Obesity has been linked to more than 13 types of cancer—but new research shows that eating a healthy diet might help reduce your risk.

You may think someone’s risk of developing cancer has to do with their genetics and family history. And that’s partly true. But new research shows that one out of every three cancer cases may actually be linked to obesity.

The research, which is presented in a new report published in the Journal of the Academy of Nutrition and Dietetics, shows how lifestyle factors can affect a person’s risk of developing cancer.

One of the strongest pieces of evidence within the report comes from a 2015 study published by the International Agency for Research on Cancer. The report linked excess body fat to a higher risk of developing more than 13 types of cancer—including postmenopausal breast cancer and ovarian, liver, colon, pancreatic, gastric, and endometrial cancers. The study also confirmed that obesity has "surpassed tobacco use as the leading preventable cause of cancer" in the United States.

Stephen D. Hursting, PhD, MPH, was the study's lead author, and a professor within the Department of Nutrition at the University of North Carolina at Chapel Hill. Alongside a team of researchers, Hursting looked at how excess body fat influences the possibility of developing cancer in the body.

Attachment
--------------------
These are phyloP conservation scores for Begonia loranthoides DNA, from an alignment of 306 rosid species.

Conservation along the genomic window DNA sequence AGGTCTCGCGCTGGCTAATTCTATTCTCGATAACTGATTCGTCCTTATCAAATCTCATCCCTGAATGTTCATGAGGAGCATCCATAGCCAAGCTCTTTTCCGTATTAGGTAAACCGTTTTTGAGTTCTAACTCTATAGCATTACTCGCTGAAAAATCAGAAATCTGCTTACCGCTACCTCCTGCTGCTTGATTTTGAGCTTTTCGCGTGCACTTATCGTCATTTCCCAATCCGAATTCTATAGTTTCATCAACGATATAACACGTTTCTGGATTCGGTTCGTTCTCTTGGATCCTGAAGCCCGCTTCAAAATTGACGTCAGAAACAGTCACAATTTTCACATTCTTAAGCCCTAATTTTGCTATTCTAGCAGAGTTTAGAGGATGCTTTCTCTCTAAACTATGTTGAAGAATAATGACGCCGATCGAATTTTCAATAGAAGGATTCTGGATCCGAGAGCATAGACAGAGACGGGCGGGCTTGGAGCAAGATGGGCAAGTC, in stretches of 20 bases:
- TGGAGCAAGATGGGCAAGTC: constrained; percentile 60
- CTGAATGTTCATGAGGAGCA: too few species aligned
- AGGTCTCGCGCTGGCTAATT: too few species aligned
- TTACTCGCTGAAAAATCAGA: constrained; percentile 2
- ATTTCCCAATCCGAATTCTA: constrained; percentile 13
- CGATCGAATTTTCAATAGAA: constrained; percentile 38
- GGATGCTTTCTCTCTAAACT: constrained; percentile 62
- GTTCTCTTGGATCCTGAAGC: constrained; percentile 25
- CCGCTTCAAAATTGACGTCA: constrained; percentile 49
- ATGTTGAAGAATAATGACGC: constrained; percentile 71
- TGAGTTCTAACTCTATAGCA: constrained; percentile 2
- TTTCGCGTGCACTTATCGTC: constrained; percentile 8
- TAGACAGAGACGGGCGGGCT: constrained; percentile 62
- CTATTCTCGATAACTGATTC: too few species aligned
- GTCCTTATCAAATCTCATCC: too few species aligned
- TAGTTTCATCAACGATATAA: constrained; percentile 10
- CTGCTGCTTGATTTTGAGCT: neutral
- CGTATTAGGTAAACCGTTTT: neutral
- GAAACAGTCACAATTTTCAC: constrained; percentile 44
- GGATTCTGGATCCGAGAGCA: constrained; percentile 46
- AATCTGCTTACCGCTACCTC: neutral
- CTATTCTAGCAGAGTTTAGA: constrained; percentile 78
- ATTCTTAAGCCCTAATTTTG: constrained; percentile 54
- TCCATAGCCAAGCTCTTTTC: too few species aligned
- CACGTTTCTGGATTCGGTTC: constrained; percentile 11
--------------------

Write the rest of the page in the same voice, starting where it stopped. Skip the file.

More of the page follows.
According to the study, obesity “exacerbates tumor development” and can lead to various types of cancer. The study suggests that obese individuals also have a harder time fighting and treating cancer because their body is already in poor health.

The report examined how changing your diet—through intermittent fasting or eating a low-calorie or low-fat diet—could potentially reverse the effects of "obesity-associated alterations."  Though researchers found clear connections between an individual’s body weight and their risk of developing cancer, they agree that more research is needed to confirm if reversing obesity could reduce someone’s cancer risk outright.

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Over 40 percent of adults and 20 percent of children in the U.S. are obese, and over 400,000 cancer diagnoses each year are related to obesity. According to the study, “Obesity is fast becoming the leading preventable cause of cancer.”

Though researchers haven't unlocked the key to exactly how obesity increases your risk of developing cancer, this research shows that lifestyle choices could play a substantial role in preventing the disease.

The bottom line: If you have a family history of cancer, or present other risk factors, one thing you can do to drastically reduce your risk is to examine your diet and work on getting healthy.